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How do you improve a 10/22 out of the box?

Discussion in 'General Firearm Discussion' started by raindog, Sep 17, 2009.

  1. raindog

    raindog Portland, OR Active Member

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    I have a Ruger 10/22 that frankly has sat in its case most of its life. I own a Savage Mark II and the trigger on the Savage is SO sweet that I just never shoot the Ruger, which comes with the worst factory trigger in the world.

    Maybe I exaggerate...but the 10/22's factory trigger is really bad.

    I was thinking that rather than let my 10/22 sit all unloved and lonely, I would put a little effort into it.

    So I know I need a new trigger. And, I suspect, a better barrel. I came across "The Ultimate Ruger 10/22 Manual and User's Guide" by Mark White and will be reading that.

    I don't hunt so this is just for target shooting. I am not interested in making it into some sort of assault rifle wannabe :)

    Any suggestions welcome.
     
  2. Thule

    Thule Monroe, WA Member

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    Assuming that the stock you have on the gun now will not fit a .920 diameter barrel, you can do a lot with just a new Hogue stock and a quality barrel. There are lots of options out there and a little reading on rimfirecentral.com will give you more info than you'd ever wanted to read :)

    One of the hot trigger groups for 10/22's these days is from Kidd. He now sells everything you need to pimp out your 10/22 but his stuff is pretty pricey. http://www.coolguyguns.com/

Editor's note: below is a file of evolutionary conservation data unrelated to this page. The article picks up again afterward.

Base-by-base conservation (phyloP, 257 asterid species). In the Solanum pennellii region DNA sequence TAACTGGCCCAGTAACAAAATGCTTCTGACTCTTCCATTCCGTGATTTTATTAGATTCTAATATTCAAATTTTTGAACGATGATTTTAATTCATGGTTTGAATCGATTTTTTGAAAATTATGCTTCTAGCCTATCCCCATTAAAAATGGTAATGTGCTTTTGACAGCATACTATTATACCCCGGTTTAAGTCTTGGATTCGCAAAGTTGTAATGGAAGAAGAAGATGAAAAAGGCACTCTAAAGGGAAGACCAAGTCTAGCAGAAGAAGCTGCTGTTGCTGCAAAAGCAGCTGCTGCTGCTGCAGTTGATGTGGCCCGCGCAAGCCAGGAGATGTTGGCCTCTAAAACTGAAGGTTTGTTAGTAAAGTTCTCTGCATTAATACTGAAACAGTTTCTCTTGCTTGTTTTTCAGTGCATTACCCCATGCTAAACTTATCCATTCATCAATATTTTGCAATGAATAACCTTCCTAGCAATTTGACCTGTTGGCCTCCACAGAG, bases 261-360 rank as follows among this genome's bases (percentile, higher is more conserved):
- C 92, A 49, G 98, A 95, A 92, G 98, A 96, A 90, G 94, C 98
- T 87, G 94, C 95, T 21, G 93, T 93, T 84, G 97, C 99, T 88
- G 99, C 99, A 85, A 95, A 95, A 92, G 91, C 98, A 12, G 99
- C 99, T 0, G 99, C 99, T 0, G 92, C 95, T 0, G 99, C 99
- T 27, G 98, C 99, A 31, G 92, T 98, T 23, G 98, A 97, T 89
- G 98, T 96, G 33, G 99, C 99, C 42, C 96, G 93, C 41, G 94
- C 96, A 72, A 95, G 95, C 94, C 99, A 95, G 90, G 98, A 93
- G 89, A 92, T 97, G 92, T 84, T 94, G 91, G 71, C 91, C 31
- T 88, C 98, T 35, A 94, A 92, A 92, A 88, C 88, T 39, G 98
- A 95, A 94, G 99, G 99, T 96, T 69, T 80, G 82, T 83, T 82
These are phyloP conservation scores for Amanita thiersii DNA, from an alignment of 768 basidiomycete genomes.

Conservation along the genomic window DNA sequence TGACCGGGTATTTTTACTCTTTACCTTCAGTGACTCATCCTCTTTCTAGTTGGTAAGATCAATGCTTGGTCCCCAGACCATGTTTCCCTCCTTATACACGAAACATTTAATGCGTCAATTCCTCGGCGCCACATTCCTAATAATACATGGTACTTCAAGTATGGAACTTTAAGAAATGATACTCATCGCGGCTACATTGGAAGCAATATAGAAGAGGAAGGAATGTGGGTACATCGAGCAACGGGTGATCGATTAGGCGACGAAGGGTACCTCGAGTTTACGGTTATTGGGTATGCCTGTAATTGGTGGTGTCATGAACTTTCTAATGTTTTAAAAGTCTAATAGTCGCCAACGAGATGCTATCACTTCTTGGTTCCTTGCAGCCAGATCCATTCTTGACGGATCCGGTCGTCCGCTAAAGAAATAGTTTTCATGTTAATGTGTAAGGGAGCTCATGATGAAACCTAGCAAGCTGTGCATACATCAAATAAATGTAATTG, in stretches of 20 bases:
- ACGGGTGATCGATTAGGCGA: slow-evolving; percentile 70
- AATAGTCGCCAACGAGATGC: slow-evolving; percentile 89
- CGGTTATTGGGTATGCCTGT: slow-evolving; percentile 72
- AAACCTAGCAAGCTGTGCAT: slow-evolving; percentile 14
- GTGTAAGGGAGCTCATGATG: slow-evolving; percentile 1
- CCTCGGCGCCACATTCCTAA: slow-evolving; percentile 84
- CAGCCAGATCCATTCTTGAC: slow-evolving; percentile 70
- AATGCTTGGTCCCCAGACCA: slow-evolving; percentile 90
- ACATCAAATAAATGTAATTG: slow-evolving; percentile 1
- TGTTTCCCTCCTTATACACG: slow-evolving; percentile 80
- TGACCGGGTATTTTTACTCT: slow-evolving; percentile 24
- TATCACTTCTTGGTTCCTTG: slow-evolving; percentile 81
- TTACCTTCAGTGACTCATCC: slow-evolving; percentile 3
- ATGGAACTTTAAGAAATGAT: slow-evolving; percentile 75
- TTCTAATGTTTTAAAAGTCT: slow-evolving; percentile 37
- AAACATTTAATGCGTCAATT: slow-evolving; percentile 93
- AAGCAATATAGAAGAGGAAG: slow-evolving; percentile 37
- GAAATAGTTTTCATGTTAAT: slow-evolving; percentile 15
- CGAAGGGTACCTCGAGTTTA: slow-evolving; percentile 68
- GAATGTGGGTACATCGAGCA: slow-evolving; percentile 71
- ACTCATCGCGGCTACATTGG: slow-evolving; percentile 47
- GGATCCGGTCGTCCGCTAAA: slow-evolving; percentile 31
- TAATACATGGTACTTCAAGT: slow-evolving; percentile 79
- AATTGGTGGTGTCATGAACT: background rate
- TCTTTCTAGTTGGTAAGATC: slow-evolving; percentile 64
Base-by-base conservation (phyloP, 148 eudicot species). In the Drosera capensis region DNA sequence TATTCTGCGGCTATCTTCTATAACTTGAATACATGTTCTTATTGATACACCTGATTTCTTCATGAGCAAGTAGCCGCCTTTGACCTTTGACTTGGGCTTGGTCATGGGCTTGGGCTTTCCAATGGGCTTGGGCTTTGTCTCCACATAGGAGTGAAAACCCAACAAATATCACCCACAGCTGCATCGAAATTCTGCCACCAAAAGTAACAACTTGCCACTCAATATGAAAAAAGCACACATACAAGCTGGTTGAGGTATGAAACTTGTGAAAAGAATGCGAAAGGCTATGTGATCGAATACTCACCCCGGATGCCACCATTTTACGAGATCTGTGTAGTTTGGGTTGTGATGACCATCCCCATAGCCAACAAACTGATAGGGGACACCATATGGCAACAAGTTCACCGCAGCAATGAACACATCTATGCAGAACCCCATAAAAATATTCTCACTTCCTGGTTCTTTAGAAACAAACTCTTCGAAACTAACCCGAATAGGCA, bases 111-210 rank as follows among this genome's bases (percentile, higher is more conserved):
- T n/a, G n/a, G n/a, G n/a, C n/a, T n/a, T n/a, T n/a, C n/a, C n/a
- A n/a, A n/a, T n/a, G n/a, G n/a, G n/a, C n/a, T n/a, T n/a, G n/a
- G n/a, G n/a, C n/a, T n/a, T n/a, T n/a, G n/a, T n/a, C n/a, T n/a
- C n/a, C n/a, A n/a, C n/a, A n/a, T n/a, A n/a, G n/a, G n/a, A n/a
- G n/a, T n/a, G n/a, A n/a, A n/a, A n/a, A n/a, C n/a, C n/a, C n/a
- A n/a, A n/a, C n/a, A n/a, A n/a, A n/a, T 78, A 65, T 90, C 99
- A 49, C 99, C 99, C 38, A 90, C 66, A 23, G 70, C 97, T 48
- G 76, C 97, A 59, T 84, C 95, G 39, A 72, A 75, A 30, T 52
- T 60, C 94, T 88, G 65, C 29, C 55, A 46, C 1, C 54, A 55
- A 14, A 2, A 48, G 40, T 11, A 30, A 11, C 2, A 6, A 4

You could easily spend north of $1000 and it basically comes down to how much you want to dump into your 10/22
     
  3. kevlar

    kevlar Mt.Angel Active Member

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    Sell it. It's a money pit. People dump hundreds and hundreds into these things to get rewarded with what. A 22 that still can't shoot as straight as a low end bolt action. Why do you think there are so many "custom"!!!! 10-22s for sale on the classifieds all the time the desired effect is never reached. It's a great short range fast action plinker. Dump a grand into it and you have an over priced short ranged plinker.
    That being said yes I have one yes I love it yes I spent too much on it

    Oh by the way I reccomend the carbon fiber barrel keeps it nice n light
     
  4. dario541

    dario541 medford, or 97504 Member

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    I agree. The 10-22 reminds me of the 60s and 70s when I worked as a VW mechanic. Because of the popularity of those vehicles there was a huge after-market of parts availability. People would spend fortunes adding accessories to their cars. They wanted a VW to be like a Thunderbird? But, no matter how much they shelled out, they still had a VW. If that's what they wanted I would do it (We'll do ANYTHING for money), but It seemed silly to me. But, it is your money, so spend it as you like!
     
  5. deadeye

    deadeye Albany,OR. Moderator Staff Member